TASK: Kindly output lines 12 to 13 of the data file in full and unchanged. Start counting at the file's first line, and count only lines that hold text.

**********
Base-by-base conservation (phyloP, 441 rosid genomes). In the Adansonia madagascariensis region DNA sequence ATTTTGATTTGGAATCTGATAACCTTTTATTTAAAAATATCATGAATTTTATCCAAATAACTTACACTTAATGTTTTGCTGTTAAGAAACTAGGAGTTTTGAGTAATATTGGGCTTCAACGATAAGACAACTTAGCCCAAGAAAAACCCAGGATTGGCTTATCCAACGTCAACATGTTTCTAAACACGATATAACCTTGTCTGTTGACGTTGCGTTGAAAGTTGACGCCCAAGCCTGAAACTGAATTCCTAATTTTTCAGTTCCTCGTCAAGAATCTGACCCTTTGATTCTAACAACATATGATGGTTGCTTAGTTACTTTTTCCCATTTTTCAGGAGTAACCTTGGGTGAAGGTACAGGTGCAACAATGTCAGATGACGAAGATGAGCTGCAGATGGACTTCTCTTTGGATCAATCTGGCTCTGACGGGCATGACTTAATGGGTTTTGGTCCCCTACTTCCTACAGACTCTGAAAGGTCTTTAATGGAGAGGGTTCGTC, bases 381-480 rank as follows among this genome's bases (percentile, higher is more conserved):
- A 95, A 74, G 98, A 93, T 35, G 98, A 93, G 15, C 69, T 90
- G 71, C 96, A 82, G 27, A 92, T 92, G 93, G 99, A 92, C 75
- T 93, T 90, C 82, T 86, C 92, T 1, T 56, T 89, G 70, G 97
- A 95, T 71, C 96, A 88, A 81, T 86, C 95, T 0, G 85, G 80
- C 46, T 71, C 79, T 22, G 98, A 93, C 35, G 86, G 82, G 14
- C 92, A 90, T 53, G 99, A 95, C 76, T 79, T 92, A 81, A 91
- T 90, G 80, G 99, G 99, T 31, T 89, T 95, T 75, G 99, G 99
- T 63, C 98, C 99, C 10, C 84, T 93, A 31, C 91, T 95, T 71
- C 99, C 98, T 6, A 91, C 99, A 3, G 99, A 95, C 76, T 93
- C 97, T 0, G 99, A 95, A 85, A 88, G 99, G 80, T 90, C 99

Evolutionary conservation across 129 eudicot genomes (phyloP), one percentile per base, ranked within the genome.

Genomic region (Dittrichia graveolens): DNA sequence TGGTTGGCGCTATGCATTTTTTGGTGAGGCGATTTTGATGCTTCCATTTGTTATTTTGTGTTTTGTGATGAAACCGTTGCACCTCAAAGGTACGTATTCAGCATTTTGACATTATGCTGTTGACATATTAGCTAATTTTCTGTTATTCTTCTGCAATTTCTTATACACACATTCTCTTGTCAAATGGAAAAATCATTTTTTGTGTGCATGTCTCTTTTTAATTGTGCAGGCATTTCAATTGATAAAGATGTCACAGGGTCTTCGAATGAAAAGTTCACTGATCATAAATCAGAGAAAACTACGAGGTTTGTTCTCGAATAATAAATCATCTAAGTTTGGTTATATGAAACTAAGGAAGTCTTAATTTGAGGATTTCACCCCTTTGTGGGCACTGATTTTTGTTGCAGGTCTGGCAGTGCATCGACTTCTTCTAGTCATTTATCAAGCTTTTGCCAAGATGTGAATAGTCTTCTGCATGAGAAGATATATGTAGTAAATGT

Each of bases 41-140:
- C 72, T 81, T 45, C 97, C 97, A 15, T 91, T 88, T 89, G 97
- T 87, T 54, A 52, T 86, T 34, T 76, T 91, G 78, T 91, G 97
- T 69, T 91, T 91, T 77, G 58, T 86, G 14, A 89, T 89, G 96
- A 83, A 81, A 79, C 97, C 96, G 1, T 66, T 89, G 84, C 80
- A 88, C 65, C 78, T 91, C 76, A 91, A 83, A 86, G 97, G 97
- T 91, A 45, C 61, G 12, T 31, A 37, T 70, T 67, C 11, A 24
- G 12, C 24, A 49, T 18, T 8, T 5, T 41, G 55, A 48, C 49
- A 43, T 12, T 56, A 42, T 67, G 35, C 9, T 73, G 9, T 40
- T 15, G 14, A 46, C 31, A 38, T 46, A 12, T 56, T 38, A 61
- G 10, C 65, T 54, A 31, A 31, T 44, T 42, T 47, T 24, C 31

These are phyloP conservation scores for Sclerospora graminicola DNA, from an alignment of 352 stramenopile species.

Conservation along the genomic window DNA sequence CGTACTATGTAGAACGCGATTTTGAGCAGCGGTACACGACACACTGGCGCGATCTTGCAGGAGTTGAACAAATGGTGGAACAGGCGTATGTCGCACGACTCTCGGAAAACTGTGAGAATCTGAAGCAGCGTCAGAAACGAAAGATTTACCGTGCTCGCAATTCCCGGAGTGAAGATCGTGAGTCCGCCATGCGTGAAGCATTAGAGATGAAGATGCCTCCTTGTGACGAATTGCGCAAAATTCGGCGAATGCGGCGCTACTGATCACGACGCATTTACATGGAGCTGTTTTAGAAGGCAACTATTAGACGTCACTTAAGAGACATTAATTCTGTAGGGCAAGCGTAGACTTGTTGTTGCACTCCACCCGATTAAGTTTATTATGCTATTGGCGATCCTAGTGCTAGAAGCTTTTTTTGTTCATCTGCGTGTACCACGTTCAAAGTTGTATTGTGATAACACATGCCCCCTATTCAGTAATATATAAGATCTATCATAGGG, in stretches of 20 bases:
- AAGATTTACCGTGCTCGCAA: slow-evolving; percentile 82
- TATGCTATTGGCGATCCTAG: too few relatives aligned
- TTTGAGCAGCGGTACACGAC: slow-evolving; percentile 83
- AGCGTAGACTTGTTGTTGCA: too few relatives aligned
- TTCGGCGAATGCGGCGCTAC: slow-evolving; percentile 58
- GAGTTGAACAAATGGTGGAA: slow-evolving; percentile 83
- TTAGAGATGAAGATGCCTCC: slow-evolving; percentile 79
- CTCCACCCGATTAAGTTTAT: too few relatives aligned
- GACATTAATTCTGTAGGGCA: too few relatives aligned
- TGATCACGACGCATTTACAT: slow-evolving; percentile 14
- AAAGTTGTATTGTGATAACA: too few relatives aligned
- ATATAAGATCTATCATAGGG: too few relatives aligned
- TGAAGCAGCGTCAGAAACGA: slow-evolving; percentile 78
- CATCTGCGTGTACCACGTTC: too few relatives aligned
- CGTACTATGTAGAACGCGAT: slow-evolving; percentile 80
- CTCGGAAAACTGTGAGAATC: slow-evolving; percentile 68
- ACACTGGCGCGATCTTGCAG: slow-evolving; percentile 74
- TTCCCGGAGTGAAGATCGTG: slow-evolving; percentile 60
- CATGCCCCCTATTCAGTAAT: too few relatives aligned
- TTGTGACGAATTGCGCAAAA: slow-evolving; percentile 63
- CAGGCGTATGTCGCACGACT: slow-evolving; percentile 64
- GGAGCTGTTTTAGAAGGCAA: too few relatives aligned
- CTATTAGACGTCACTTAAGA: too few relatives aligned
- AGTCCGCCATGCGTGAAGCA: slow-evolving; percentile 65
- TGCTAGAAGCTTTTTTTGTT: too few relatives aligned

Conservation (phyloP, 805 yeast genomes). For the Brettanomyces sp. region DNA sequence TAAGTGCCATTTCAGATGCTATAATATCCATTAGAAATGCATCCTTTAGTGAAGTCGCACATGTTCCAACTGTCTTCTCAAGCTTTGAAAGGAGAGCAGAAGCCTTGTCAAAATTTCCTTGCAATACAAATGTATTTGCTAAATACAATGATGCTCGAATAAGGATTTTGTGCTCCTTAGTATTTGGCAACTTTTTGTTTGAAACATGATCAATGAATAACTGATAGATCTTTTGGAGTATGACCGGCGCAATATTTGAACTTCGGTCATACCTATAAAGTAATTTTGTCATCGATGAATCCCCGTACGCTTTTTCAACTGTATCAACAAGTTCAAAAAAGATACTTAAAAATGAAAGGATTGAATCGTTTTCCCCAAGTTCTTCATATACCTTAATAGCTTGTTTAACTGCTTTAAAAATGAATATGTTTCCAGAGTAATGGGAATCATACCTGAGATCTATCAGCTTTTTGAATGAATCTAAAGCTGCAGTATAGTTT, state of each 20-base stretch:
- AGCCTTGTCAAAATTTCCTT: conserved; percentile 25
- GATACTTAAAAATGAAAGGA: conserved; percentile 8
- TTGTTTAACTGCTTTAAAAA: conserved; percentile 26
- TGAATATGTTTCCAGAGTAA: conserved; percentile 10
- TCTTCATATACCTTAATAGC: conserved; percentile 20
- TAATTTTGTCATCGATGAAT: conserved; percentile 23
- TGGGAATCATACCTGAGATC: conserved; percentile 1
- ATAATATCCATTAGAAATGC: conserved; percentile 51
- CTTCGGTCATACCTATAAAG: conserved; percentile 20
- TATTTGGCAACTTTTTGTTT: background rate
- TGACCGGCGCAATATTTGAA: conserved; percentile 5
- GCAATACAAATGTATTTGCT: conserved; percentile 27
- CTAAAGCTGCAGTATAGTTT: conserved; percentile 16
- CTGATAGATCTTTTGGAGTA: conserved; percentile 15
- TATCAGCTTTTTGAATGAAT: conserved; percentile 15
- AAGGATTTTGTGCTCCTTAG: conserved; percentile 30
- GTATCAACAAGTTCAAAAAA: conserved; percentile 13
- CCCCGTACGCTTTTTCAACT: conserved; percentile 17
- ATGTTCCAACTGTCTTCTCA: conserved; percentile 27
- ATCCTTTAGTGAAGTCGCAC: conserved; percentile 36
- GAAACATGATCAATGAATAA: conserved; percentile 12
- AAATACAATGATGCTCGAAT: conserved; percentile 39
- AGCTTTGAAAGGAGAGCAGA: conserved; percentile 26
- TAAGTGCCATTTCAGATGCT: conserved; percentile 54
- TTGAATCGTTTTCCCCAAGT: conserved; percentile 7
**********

Evolutionary conservation across 129 eudicot genomes (phyloP), one percentile per base, ranked within the genome.

Genomic region (Dittrichia graveolens): DNA sequence TGGTTGGCGCTATGCATTTTTTGGTGAGGCGATTTTGATGCTTCCATTTGTTATTTTGTGTTTTGTGATGAAACCGTTGCACCTCAAAGGTACGTATTCAGCATTTTGACATTATGCTGTTGACATATTAGCTAATTTTCTGTTATTCTTCTGCAATTTCTTATACACACATTCTCTTGTCAAATGGAAAAATCATTTTTTGTGTGCATGTCTCTTTTTAATTGTGCAGGCATTTCAATTGATAAAGATGTCACAGGGTCTTCGAATGAAAAGTTCACTGATCATAAATCAGAGAAAACTACGAGGTTTGTTCTCGAATAATAAATCATCTAAGTTTGGTTATATGAAACTAAGGAAGTCTTAATTTGAGGATTTCACCCCTTTGTGGGCACTGATTTTTGTTGCAGGTCTGGCAGTGCATCGACTTCTTCTAGTCATTTATCAAGCTTTTGCCAAGATGTGAATAGTCTTCTGCATGAGAAGATATATGTAGTAAATGT